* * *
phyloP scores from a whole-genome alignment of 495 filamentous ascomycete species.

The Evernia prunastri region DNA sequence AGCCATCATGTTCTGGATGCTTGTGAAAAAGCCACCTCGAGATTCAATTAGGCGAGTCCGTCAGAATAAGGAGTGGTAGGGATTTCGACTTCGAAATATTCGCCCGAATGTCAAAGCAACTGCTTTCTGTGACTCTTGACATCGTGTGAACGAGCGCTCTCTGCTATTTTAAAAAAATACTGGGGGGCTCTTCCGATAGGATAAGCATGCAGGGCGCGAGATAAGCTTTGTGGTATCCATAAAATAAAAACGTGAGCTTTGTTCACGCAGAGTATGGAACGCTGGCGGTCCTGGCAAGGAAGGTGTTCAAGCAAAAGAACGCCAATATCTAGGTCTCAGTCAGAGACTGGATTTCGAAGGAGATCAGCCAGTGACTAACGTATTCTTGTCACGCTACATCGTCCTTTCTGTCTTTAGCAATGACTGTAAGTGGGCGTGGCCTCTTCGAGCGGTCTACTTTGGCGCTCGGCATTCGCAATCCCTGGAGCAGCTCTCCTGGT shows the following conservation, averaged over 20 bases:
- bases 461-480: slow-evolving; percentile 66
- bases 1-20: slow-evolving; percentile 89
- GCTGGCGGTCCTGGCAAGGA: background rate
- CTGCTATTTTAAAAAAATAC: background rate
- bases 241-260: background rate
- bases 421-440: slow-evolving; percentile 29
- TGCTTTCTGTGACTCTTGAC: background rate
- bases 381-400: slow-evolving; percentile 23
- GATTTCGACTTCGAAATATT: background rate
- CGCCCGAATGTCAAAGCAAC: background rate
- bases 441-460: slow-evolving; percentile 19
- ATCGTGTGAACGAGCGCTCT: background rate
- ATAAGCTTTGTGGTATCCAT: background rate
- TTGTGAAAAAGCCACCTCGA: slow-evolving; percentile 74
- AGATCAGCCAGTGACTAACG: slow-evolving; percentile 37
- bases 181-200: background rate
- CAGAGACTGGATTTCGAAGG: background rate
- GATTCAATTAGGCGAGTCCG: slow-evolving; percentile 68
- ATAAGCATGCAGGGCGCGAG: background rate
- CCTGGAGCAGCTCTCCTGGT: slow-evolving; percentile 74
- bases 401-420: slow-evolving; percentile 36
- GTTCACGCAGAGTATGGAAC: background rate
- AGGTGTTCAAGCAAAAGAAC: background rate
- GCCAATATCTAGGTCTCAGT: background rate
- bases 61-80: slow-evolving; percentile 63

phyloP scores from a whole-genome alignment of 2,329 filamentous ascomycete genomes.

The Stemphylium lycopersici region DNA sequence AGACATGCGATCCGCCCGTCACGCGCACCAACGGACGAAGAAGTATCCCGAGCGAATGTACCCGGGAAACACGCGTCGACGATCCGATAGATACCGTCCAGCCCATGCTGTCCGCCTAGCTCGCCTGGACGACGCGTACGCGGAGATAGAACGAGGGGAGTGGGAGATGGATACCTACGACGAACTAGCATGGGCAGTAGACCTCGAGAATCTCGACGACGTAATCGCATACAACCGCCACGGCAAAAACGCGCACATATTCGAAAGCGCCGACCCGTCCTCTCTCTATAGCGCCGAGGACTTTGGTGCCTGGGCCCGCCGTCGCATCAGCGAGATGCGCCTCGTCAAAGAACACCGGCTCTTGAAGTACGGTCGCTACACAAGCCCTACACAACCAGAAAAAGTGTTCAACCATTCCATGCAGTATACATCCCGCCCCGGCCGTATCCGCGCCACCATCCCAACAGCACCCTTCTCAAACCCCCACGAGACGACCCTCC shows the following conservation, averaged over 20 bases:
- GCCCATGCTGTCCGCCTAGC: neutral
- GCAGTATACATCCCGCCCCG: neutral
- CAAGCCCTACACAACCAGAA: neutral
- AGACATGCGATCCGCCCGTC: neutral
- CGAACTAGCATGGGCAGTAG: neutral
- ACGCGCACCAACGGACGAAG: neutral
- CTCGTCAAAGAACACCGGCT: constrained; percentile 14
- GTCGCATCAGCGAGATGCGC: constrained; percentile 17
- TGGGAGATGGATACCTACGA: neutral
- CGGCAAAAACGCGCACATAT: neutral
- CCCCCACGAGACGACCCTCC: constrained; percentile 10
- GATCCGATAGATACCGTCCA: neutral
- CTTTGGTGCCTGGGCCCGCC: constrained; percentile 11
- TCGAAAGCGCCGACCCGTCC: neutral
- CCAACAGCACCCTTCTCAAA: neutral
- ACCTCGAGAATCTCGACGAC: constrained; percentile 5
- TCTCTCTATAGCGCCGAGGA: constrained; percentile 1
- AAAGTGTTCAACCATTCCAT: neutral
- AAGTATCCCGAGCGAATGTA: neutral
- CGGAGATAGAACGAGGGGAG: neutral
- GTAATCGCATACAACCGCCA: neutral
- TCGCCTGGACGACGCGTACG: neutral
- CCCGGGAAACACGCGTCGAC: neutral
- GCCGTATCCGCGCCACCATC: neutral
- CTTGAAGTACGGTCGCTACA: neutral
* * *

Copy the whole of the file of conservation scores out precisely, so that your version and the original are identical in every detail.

phyloP scores from a whole-genome alignment of 495 filamentous ascomycete species.

The Evernia prunastri region DNA sequence AGCCATCATGTTCTGGATGCTTGTGAAAAAGCCACCTCGAGATTCAATTAGGCGAGTCCGTCAGAATAAGGAGTGGTAGGGATTTCGACTTCGAAATATTCGCCCGAATGTCAAAGCAACTGCTTTCTGTGACTCTTGACATCGTGTGAACGAGCGCTCTCTGCTATTTTAAAAAAATACTGGGGGGCTCTTCCGATAGGATAAGCATGCAGGGCGCGAGATAAGCTTTGTGGTATCCATAAAATAAAAACGTGAGCTTTGTTCACGCAGAGTATGGAACGCTGGCGGTCCTGGCAAGGAAGGTGTTCAAGCAAAAGAACGCCAATATCTAGGTCTCAGTCAGAGACTGGATTTCGAAGGAGATCAGCCAGTGACTAACGTATTCTTGTCACGCTACATCGTCCTTTCTGTCTTTAGCAATGACTGTAAGTGGGCGTGGCCTCTTCGAGCGGTCTACTTTGGCGCTCGGCATTCGCAATCCCTGGAGCAGCTCTCCTGGT shows the following conservation, averaged over 20 bases:
- bases 461-480: slow-evolving; percentile 66
- bases 1-20: slow-evolving; percentile 89
- GCTGGCGGTCCTGGCAAGGA: background rate
- CTGCTATTTTAAAAAAATAC: background rate
- bases 241-260: background rate
- bases 421-440: slow-evolving; percentile 29
- TGCTTTCTGTGACTCTTGAC: background rate
- bases 381-400: slow-evolving; percentile 23
- GATTTCGACTTCGAAATATT: background rate
- CGCCCGAATGTCAAAGCAAC: background rate
- bases 441-460: slow-evolving; percentile 19
- ATCGTGTGAACGAGCGCTCT: background rate
- ATAAGCTTTGTGGTATCCAT: background rate
- TTGTGAAAAAGCCACCTCGA: slow-evolving; percentile 74
- AGATCAGCCAGTGACTAACG: slow-evolving; percentile 37
- bases 181-200: background rate
- CAGAGACTGGATTTCGAAGG: background rate
- GATTCAATTAGGCGAGTCCG: slow-evolving; percentile 68
- ATAAGCATGCAGGGCGCGAG: background rate
- CCTGGAGCAGCTCTCCTGGT: slow-evolving; percentile 74
- bases 401-420: slow-evolving; percentile 36
- GTTCACGCAGAGTATGGAAC: background rate
- AGGTGTTCAAGCAAAAGAAC: background rate
- GCCAATATCTAGGTCTCAGT: background rate
- bases 61-80: slow-evolving; percentile 63

phyloP scores from a whole-genome alignment of 2,329 filamentous ascomycete genomes.

The Stemphylium lycopersici region DNA sequence AGACATGCGATCCGCCCGTCACGCGCACCAACGGACGAAGAAGTATCCCGAGCGAATGTACCCGGGAAACACGCGTCGACGATCCGATAGATACCGTCCAGCCCATGCTGTCCGCCTAGCTCGCCTGGACGACGCGTACGCGGAGATAGAACGAGGGGAGTGGGAGATGGATACCTACGACGAACTAGCATGGGCAGTAGACCTCGAGAATCTCGACGACGTAATCGCATACAACCGCCACGGCAAAAACGCGCACATATTCGAAAGCGCCGACCCGTCCTCTCTCTATAGCGCCGAGGACTTTGGTGCCTGGGCCCGCCGTCGCATCAGCGAGATGCGCCTCGTCAAAGAACACCGGCTCTTGAAGTACGGTCGCTACACAAGCCCTACACAACCAGAAAAAGTGTTCAACCATTCCATGCAGTATACATCCCGCCCCGGCCGTATCCGCGCCACCATCCCAACAGCACCCTTCTCAAACCCCCACGAGACGACCCTCC shows the following conservation, averaged over 20 bases:
- GCCCATGCTGTCCGCCTAGC: neutral
- GCAGTATACATCCCGCCCCG: neutral
- CAAGCCCTACACAACCAGAA: neutral
- AGACATGCGATCCGCCCGTC: neutral
- CGAACTAGCATGGGCAGTAG: neutral
- ACGCGCACCAACGGACGAAG: neutral
- CTCGTCAAAGAACACCGGCT: constrained; percentile 14
- GTCGCATCAGCGAGATGCGC: constrained; percentile 17
- TGGGAGATGGATACCTACGA: neutral
- CGGCAAAAACGCGCACATAT: neutral
- CCCCCACGAGACGACCCTCC: constrained; percentile 10
- GATCCGATAGATACCGTCCA: neutral
- CTTTGGTGCCTGGGCCCGCC: constrained; percentile 11
- TCGAAAGCGCCGACCCGTCC: neutral
- CCAACAGCACCCTTCTCAAA: neutral
- ACCTCGAGAATCTCGACGAC: constrained; percentile 5
- TCTCTCTATAGCGCCGAGGA: constrained; percentile 1
- AAAGTGTTCAACCATTCCAT: neutral
- AAGTATCCCGAGCGAATGTA: neutral
- CGGAGATAGAACGAGGGGAG: neutral
- GTAATCGCATACAACCGCCA: neutral
- TCGCCTGGACGACGCGTACG: neutral
- CCCGGGAAACACGCGTCGAC: neutral
- GCCGTATCCGCGCCACCATC: neutral
- CTTGAAGTACGGTCGCTACA: neutral